If we’re thanking the American pilgrims for Christmas turkeys, then we’d better thank the German Lutherans for Easter eggs. History suggests that they created an ‘Easter Hare’ who ‘originally played the role of a judge, evaluating whether children were good or disobedient in behaviour at the start of the season of Eastertide’. This hare was often depicted in clothes carrying coloured eggs in a basket. By 1682, we’d got to a point where a German author referred to a German tradition of an Easter Hare bringing Easter eggs for the children.
Clearly, the tradition about whether the children had been good or bad got dropped along the way (funny that!) and we ‘re now just left with a tradition where the average British child will be given £56 worth of chocolate eggs, receiving – on average – eight eggs and eating them over four days! In keeping that tradition going, they’ll consume 8,000 calories (probably the equivalent of a year’s worth of calories for an average German child in the 16th Century).
Eating that many eggs should carry a government health warning. After all, the average chocolate egg contains 5 grams of sugar (so should attract the attention of both Jamie Oliver and the Chancellor of the Exchequer pretty soon) and can lead to serious addictions in later life.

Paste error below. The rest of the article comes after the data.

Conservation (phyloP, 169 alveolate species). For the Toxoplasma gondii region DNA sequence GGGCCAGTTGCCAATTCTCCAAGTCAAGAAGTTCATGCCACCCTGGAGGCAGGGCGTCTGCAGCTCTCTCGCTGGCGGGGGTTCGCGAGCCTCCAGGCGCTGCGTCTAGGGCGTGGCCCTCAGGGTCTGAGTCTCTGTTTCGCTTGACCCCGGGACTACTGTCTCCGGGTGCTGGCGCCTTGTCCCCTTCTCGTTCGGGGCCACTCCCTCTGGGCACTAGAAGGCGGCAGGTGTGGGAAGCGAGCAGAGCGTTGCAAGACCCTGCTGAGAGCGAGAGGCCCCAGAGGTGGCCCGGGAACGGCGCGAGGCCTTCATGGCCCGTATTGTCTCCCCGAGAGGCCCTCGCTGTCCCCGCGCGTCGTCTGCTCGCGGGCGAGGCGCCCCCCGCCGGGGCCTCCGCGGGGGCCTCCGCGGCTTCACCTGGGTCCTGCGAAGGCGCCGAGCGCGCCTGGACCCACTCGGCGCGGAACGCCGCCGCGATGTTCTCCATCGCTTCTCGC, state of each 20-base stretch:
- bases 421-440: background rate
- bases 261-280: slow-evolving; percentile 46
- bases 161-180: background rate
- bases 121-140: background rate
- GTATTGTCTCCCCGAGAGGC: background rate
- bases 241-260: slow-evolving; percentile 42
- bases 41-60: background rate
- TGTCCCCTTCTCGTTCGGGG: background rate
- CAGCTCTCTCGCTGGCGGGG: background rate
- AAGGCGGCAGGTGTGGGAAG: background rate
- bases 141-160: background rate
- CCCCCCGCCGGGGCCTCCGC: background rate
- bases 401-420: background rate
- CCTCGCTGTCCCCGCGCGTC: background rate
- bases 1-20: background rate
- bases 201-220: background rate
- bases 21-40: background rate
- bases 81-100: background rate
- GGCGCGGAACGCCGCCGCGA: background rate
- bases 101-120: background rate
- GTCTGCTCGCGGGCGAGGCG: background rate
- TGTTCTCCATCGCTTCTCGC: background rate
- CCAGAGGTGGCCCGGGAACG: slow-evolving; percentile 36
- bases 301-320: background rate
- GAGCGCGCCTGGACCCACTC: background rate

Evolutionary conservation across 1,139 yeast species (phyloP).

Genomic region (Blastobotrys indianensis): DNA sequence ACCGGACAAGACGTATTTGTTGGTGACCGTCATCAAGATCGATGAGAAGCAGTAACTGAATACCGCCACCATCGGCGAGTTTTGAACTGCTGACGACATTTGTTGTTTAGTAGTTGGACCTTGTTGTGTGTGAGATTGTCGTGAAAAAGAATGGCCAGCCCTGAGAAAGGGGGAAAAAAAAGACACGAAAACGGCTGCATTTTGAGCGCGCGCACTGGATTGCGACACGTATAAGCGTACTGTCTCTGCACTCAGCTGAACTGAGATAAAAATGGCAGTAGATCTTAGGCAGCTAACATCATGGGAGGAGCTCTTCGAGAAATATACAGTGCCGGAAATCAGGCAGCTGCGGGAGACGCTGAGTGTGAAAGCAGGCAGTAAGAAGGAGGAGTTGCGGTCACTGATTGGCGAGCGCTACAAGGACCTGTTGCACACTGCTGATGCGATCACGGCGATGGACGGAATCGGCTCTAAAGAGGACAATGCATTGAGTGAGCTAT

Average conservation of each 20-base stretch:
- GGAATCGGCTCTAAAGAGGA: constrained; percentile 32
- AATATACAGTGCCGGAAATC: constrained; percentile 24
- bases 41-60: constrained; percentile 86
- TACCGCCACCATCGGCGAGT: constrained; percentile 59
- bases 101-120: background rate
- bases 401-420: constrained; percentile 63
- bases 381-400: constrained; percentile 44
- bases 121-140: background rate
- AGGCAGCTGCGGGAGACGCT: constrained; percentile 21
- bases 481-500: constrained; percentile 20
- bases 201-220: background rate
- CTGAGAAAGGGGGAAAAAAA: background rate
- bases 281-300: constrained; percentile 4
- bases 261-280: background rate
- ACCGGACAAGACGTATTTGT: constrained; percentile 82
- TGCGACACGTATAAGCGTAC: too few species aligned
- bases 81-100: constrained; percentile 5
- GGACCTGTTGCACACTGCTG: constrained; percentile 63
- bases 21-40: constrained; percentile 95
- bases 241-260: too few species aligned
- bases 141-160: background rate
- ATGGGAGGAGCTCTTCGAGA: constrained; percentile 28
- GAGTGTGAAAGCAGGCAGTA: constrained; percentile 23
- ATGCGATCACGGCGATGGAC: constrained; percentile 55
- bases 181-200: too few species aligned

But given the amount of VAT that will be payable over the next few days, the government may choose not to. The UK chocolate Easter Egg market is worth in excess of £220 million and we’ll be spending £70 million of that on Cadbury’s crème eggs alone. Its Bourneville factory will be upping production so that it can make 1.5 million Creme Eggs every day.
Many of those eggs will be waiting to be found in giant Easter Egg hunts that will be taking place up and down the country this weekend. The Lake District is claiming that it will be hosting the North of England’s largest, but then it will take place on the site of ‘The World of Beatrix Potter Attraction’ (who did as much as anyone to make us fall in love with winsome rabbits).
The National Trust claims that its Easter Egg hunts will be the best, but then it has teamed up with Cadbury’s to offer children the chance to look for eggs in its many picturesque properties up and down the country.
The best hunts, however, are those probably organised in a close friend’s or relative’s back garden, where there’s very little space to hide them and the hunt can be quickly over so the eating can begin.
Whether (and wherever) your Easter egg hunt takes place, on behalf of the Explorer Travel insurance team, we do wish you a happy Easter.